The old axiom: "Illogic always benefits the illogical side in any debate" was not only illustrated in real time in these clips, but proves ironically that, although Mr.Harris' detractors may pretend to miss the point of his assertions, they do in fact understand and make an unabashed business of employing every tactic they can collectively invoke to blunt, divert, confuse, and discredit reason. Out of their mouths it comes: "Men will do bad things." as they do them.
I know now that the sinking feeling of helplessness that I had when prayer was forced on me in public schools: (that the school, and maybe even my parents must have had some kind reason for this disinformation) is very real and present in the world at large and runs much more deeply than could ever have been imagined by a 6 year old.
Thank You Mr Harris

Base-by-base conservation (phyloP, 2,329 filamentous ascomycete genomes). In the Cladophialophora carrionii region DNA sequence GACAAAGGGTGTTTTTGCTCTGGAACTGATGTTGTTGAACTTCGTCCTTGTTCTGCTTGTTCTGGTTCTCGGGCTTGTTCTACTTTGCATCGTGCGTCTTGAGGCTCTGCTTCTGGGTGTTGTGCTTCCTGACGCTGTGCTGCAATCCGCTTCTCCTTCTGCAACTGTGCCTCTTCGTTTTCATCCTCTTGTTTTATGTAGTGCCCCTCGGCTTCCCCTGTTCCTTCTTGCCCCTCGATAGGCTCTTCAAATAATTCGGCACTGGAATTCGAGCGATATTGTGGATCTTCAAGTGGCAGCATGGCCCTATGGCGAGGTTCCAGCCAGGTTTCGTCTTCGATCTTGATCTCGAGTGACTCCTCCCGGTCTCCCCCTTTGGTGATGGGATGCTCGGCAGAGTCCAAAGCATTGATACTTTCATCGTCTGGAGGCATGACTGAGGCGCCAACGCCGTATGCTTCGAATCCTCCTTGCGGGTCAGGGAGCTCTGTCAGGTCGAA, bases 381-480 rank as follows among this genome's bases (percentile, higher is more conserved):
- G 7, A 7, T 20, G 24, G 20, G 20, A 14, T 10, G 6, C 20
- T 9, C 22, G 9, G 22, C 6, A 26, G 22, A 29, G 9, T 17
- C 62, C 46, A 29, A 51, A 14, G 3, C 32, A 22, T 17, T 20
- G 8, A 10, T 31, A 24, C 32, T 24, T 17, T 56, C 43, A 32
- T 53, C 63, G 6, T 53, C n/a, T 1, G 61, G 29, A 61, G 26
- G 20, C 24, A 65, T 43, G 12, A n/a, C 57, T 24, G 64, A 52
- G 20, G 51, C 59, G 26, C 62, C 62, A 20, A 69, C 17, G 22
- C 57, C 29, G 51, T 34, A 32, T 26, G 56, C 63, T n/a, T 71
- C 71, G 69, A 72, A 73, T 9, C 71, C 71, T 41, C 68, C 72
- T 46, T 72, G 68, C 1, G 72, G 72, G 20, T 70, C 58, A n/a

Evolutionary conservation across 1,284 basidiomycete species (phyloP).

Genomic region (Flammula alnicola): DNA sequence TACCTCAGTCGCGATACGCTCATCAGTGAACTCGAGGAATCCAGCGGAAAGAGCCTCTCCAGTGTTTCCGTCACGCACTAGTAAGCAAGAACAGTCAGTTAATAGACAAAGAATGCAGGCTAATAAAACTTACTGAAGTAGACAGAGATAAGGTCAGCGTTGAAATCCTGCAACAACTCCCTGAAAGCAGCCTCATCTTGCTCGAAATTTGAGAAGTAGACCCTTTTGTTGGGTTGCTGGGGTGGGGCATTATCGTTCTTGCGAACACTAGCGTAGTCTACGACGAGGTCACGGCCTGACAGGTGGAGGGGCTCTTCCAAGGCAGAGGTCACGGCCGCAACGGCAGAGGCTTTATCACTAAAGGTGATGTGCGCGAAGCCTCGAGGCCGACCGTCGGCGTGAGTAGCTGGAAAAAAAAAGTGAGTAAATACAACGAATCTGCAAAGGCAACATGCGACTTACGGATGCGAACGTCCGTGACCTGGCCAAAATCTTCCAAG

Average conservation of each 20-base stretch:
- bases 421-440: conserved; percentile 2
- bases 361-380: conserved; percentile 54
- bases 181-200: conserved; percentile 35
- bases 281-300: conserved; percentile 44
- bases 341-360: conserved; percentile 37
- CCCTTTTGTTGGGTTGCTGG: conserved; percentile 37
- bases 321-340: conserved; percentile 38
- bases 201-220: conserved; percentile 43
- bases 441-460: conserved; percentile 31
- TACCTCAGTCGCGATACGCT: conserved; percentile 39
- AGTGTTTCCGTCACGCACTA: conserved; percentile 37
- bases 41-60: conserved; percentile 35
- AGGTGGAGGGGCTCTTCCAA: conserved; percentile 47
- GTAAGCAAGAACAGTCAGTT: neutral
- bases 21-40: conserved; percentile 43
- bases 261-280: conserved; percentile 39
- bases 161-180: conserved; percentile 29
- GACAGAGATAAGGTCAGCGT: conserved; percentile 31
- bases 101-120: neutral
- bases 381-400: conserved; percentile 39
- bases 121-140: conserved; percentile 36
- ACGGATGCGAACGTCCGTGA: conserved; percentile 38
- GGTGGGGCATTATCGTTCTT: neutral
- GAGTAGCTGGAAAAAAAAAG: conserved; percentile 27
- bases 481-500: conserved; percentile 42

The idea of religion impinging upon public education is as old as public education itself. Starting with the Industrial Revolution and its “three R” curriculum, public education has almost always been an attempt to make a population more valuable to the needs of both the industrialists and the State. Religion plays a major part of this; as both an “ethical” code and an “opium for the masses.” In Mr. Harris’ latest thread topic, he talks about the place the ten commandments hold in our law books; and how the myth of their being the foundation of our legal structure has been propagated. I think it important to note that while it doesn’t fit well into the law books, the ten commandments do fit well into a control mechanism. While the first four are most certainly religious in nature, the next few “Thou shalt not kill,” “Thou shalt not steal,” and even, “Thou shalt not covet” effectively remove the desire and the justification for any moves by a lower class of people to attempt to equalize their standing with those above them. It remains obvious as to why you would want to effectively cement these ideals in the minds of the young.